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What Can You Do When You’re Not Sure What to Do?

One decision can help you choose what’s next.

You may feel stuck. At first, your situation looked great. It promised advantages, hope, joy, and happiness. It looked better than where you were, so you jumped. Now you’re not sure what to do.

What Can You Do When You're Not Sure What to Do?

(Photo by Photodune)

Turns out, it wasn’t the dream job, the ideal marriage, the best neighborhood, or the perfect church. It seems more like bait and switch.

It seemed the best decision, but now—you’re not so sure. You feel stuck.

What can you do when you’re not sure what to do?

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4 Excellent Strategies to Really Conquer the Tug of Temptation

When you feel the pull, here's what to do.

Temptation tugs hard at our hearts at times. It’s like pulling a rope tied to an elephant. In this tug-of-war with our hearts, we need a mindset that goes beyond a defensive strategy and takes an active approach to sin and temptation.

4 Excellent Strategies to Really Conquer the Tug of Temptation

(Photo by Photodune)

Here are 4 basic strategies to help you battle the tug of temptation and sin on your heart.

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Why Your Conscience Can’t Really Know it All

Can you always let your conscience be your guide?

Has your conscience ever been wrong about something? I had to smile when I heard about a mother who tried to explain to her son the difference between the words conscious and conscience. Afterwards, she asked him if he understood the difference.

Can you always let your conscience be your guide?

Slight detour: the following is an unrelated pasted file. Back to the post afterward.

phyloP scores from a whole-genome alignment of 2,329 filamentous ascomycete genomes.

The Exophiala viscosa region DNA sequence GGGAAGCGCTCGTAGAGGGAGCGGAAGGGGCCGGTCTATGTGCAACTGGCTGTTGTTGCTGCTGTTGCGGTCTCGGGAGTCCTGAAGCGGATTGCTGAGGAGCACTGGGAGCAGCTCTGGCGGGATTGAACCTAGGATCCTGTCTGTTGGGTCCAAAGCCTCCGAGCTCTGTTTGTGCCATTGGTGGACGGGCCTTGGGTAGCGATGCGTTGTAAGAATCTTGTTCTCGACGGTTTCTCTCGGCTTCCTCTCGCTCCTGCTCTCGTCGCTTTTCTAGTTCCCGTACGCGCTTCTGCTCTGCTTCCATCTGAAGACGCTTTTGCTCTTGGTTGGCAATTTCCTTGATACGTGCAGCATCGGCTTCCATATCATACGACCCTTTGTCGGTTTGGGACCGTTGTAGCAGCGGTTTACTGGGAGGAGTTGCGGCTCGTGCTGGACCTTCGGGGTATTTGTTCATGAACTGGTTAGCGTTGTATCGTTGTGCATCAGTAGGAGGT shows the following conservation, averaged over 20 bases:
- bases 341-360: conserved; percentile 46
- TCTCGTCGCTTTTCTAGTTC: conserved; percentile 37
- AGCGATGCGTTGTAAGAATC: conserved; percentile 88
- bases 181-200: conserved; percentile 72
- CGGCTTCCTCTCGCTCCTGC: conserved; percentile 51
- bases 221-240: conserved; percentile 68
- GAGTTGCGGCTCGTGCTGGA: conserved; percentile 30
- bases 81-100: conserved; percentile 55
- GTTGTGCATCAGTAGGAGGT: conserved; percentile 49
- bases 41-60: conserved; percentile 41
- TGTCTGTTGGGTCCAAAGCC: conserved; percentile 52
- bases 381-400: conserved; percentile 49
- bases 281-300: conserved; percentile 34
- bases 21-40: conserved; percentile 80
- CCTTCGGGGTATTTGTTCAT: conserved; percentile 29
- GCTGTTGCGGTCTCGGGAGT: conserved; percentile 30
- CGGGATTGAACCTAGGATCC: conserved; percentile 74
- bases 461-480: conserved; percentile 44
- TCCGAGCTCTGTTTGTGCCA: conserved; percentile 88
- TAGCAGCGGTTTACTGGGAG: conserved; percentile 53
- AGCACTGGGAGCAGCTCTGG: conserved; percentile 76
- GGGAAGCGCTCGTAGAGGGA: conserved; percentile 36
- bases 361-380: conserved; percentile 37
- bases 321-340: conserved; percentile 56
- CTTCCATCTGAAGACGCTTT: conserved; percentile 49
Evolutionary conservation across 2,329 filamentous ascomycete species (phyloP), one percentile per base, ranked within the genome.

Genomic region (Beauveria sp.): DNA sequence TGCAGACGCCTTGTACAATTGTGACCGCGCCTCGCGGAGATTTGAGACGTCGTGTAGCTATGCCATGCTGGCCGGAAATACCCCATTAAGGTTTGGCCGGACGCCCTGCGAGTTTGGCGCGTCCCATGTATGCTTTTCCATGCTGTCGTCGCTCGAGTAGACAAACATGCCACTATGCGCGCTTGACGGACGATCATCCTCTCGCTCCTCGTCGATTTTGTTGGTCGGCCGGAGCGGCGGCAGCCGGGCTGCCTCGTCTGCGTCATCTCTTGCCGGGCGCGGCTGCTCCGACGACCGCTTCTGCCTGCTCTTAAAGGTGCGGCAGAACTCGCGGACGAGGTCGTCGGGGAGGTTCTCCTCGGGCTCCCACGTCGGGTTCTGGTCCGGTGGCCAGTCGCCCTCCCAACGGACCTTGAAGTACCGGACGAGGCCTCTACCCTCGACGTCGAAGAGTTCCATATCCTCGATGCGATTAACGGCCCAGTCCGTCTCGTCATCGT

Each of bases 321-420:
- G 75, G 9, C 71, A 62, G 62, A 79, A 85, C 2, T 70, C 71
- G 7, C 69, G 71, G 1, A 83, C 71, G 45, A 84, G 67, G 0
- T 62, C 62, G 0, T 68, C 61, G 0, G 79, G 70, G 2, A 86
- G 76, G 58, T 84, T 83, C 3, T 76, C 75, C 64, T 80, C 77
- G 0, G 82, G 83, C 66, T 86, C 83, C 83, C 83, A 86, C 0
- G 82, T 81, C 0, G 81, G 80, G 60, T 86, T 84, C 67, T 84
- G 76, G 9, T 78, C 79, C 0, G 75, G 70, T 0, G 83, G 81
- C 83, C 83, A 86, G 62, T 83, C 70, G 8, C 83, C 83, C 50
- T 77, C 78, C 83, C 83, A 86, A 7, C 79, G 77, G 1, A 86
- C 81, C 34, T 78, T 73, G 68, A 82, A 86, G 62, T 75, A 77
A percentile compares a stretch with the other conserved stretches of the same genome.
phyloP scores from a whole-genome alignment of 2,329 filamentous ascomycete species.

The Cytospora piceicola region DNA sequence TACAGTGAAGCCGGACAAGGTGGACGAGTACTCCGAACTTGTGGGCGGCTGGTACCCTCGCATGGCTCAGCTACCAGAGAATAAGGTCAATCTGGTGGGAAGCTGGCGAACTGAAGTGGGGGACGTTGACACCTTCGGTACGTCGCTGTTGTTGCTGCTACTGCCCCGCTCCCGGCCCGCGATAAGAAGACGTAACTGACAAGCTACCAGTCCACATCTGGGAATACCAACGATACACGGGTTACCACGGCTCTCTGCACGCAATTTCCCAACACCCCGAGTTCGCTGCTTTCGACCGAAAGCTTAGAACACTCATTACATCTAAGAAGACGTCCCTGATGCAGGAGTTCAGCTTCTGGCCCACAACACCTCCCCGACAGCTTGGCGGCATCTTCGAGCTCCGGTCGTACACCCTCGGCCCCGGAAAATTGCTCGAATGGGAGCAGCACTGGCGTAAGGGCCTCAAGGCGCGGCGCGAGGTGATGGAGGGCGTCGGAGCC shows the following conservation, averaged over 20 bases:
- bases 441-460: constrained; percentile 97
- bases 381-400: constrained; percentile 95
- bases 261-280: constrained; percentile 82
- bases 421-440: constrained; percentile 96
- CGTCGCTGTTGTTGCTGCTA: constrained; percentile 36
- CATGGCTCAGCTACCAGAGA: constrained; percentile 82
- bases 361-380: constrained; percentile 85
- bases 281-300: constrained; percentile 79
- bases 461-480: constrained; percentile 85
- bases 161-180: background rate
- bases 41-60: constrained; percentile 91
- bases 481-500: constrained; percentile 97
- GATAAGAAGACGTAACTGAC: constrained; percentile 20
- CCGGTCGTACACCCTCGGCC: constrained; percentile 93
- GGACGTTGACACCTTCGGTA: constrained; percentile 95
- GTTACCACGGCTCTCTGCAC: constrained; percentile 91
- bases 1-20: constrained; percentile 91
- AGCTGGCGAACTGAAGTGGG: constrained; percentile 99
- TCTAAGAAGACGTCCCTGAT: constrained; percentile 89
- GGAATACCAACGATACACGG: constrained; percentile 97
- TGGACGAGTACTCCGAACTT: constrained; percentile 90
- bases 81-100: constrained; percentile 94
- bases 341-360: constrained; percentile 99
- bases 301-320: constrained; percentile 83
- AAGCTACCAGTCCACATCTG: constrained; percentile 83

(Photo by Photodune)

“Yeah,” he answered. “Conscious is when you’re aware of something, and conscience is when you wish you weren’t.” Pretty sharp kid!

Too many people believe Jiminy Cricket’s catchy tune that reminded Pinocchio: “Always let your conscience be your guide.” Sounds great, but unfortunately, it doesn’t work. God never intended your conscience as your guide.

It has another purpose.

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How to Keep a Dogged Devotion to Bible Reading

What can you do when the Bible seems boring?

Let’s admit it. Sometimes reading the Bible can seem, well—can I say it?—boring. Especially if you’re reading through a program and you get to Leviticus. How can a book that has changed the lives of billions ever seem boring?

Keep a dogged devotion to Bible reading.

(Photo: By William Hoiles from Basking Ridge, NJ. CC-BY-2.0, via Wikimedia Commons)

Some reasons Bible reading seems boring could be:

  1. The benefits of Bible reading don’t feel immediate.
  2. The Bible was written a long time ago.
  3. It takes work to understand parts of God’s Word.
  4. My busy life leaves little time for Bible reading.

Whatever the reason Bible reading is tough, the problem is still the same: How can we keep a dogged devotion for the most un-boring book in the world?